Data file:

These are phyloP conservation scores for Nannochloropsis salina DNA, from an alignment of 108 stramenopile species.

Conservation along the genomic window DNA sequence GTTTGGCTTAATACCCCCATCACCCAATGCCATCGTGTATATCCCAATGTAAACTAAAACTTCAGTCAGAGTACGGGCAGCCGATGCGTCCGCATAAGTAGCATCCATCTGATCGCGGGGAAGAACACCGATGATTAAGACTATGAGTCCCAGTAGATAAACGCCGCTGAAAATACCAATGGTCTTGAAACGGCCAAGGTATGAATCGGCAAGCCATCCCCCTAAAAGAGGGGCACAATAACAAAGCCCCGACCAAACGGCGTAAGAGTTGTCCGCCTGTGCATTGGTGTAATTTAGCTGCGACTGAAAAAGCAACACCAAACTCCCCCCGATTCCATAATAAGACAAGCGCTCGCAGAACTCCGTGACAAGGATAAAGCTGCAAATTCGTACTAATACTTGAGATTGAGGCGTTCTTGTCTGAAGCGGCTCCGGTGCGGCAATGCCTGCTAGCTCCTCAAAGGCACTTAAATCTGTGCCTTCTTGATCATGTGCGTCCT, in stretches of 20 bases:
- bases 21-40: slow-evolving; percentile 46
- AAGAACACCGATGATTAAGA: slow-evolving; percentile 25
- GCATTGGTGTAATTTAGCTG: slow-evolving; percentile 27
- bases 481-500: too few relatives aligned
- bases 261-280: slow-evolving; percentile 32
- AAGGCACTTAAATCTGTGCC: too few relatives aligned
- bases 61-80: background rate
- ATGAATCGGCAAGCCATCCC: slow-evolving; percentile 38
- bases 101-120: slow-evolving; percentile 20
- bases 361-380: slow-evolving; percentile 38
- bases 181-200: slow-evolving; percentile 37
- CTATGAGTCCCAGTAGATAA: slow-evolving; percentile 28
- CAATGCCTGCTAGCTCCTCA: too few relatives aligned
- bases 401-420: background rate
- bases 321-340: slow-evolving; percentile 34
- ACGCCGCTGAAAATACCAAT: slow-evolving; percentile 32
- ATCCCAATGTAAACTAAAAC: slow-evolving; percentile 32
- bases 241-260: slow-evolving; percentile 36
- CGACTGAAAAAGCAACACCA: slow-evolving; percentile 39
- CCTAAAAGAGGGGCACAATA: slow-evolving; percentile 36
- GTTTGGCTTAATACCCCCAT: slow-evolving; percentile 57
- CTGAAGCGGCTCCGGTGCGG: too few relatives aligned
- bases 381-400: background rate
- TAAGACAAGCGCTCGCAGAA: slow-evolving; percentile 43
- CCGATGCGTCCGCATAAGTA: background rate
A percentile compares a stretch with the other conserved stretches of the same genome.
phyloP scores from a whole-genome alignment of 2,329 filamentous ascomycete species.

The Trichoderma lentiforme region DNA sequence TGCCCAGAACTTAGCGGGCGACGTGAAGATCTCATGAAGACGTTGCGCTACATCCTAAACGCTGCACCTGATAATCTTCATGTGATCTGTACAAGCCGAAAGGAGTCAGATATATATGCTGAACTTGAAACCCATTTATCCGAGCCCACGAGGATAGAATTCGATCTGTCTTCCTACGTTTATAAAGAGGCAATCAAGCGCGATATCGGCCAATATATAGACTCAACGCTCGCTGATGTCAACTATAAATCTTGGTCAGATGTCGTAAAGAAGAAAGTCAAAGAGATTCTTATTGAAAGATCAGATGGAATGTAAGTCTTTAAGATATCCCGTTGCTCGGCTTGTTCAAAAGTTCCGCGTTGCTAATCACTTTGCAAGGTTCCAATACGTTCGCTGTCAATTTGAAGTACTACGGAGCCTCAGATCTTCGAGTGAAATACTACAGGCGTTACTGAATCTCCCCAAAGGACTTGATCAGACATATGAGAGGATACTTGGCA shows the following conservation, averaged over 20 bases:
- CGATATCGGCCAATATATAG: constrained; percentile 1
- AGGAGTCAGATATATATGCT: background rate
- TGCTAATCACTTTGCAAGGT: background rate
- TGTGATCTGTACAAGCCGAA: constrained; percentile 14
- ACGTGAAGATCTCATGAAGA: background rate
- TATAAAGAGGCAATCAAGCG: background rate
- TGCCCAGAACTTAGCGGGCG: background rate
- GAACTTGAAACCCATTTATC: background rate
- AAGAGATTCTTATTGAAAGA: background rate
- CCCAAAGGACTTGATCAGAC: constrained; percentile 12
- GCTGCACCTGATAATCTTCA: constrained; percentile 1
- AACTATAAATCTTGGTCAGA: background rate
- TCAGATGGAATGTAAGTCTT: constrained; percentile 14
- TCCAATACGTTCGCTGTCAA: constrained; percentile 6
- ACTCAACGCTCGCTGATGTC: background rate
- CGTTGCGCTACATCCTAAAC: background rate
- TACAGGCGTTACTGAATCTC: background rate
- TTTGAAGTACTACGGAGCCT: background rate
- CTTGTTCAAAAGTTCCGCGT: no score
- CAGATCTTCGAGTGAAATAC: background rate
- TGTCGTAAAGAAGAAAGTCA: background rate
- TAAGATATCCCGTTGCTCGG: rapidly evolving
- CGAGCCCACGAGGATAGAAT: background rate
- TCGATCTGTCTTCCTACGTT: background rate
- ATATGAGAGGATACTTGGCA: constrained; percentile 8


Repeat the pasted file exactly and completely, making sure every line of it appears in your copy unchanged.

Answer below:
These are phyloP conservation scores for Nannochloropsis salina DNA, from an alignment of 108 stramenopile species.

Conservation along the genomic window DNA sequence GTTTGGCTTAATACCCCCATCACCCAATGCCATCGTGTATATCCCAATGTAAACTAAAACTTCAGTCAGAGTACGGGCAGCCGATGCGTCCGCATAAGTAGCATCCATCTGATCGCGGGGAAGAACACCGATGATTAAGACTATGAGTCCCAGTAGATAAACGCCGCTGAAAATACCAATGGTCTTGAAACGGCCAAGGTATGAATCGGCAAGCCATCCCCCTAAAAGAGGGGCACAATAACAAAGCCCCGACCAAACGGCGTAAGAGTTGTCCGCCTGTGCATTGGTGTAATTTAGCTGCGACTGAAAAAGCAACACCAAACTCCCCCCGATTCCATAATAAGACAAGCGCTCGCAGAACTCCGTGACAAGGATAAAGCTGCAAATTCGTACTAATACTTGAGATTGAGGCGTTCTTGTCTGAAGCGGCTCCGGTGCGGCAATGCCTGCTAGCTCCTCAAAGGCACTTAAATCTGTGCCTTCTTGATCATGTGCGTCCT, in stretches of 20 bases:
- bases 21-40: slow-evolving; percentile 46
- AAGAACACCGATGATTAAGA: slow-evolving; percentile 25
- GCATTGGTGTAATTTAGCTG: slow-evolving; percentile 27
- bases 481-500: too few relatives aligned
- bases 261-280: slow-evolving; percentile 32
- AAGGCACTTAAATCTGTGCC: too few relatives aligned
- bases 61-80: background rate
- ATGAATCGGCAAGCCATCCC: slow-evolving; percentile 38
- bases 101-120: slow-evolving; percentile 20
- bases 361-380: slow-evolving; percentile 38
- bases 181-200: slow-evolving; percentile 37
- CTATGAGTCCCAGTAGATAA: slow-evolving; percentile 28
- CAATGCCTGCTAGCTCCTCA: too few relatives aligned
- bases 401-420: background rate
- bases 321-340: slow-evolving; percentile 34
- ACGCCGCTGAAAATACCAAT: slow-evolving; percentile 32
- ATCCCAATGTAAACTAAAAC: slow-evolving; percentile 32
- bases 241-260: slow-evolving; percentile 36
- CGACTGAAAAAGCAACACCA: slow-evolving; percentile 39
- CCTAAAAGAGGGGCACAATA: slow-evolving; percentile 36
- GTTTGGCTTAATACCCCCAT: slow-evolving; percentile 57
- CTGAAGCGGCTCCGGTGCGG: too few relatives aligned
- bases 381-400: background rate
- TAAGACAAGCGCTCGCAGAA: slow-evolving; percentile 43
- CCGATGCGTCCGCATAAGTA: background rate
A percentile compares a stretch with the other conserved stretches of the same genome.
phyloP scores from a whole-genome alignment of 2,329 filamentous ascomycete species.

The Trichoderma lentiforme region DNA sequence TGCCCAGAACTTAGCGGGCGACGTGAAGATCTCATGAAGACGTTGCGCTACATCCTAAACGCTGCACCTGATAATCTTCATGTGATCTGTACAAGCCGAAAGGAGTCAGATATATATGCTGAACTTGAAACCCATTTATCCGAGCCCACGAGGATAGAATTCGATCTGTCTTCCTACGTTTATAAAGAGGCAATCAAGCGCGATATCGGCCAATATATAGACTCAACGCTCGCTGATGTCAACTATAAATCTTGGTCAGATGTCGTAAAGAAGAAAGTCAAAGAGATTCTTATTGAAAGATCAGATGGAATGTAAGTCTTTAAGATATCCCGTTGCTCGGCTTGTTCAAAAGTTCCGCGTTGCTAATCACTTTGCAAGGTTCCAATACGTTCGCTGTCAATTTGAAGTACTACGGAGCCTCAGATCTTCGAGTGAAATACTACAGGCGTTACTGAATCTCCCCAAAGGACTTGATCAGACATATGAGAGGATACTTGGCA shows the following conservation, averaged over 20 bases:
- CGATATCGGCCAATATATAG: constrained; percentile 1
- AGGAGTCAGATATATATGCT: background rate
- TGCTAATCACTTTGCAAGGT: background rate
- TGTGATCTGTACAAGCCGAA: constrained; percentile 14
- ACGTGAAGATCTCATGAAGA: background rate
- TATAAAGAGGCAATCAAGCG: background rate
- TGCCCAGAACTTAGCGGGCG: background rate
- GAACTTGAAACCCATTTATC: background rate
- AAGAGATTCTTATTGAAAGA: background rate
- CCCAAAGGACTTGATCAGAC: constrained; percentile 12
- GCTGCACCTGATAATCTTCA: constrained; percentile 1
- AACTATAAATCTTGGTCAGA: background rate
- TCAGATGGAATGTAAGTCTT: constrained; percentile 14
- TCCAATACGTTCGCTGTCAA: constrained; percentile 6
- ACTCAACGCTCGCTGATGTC: background rate
- CGTTGCGCTACATCCTAAAC: background rate
- TACAGGCGTTACTGAATCTC: background rate
- TTTGAAGTACTACGGAGCCT: background rate
- CTTGTTCAAAAGTTCCGCGT: no score
- CAGATCTTCGAGTGAAATAC: background rate
- TGTCGTAAAGAAGAAAGTCA: background rate
- TAAGATATCCCGTTGCTCGG: rapidly evolving
- CGAGCCCACGAGGATAGAAT: background rate
- TCGATCTGTCTTCCTACGTT: background rate
- ATATGAGAGGATACTTGGCA: constrained; percentile 8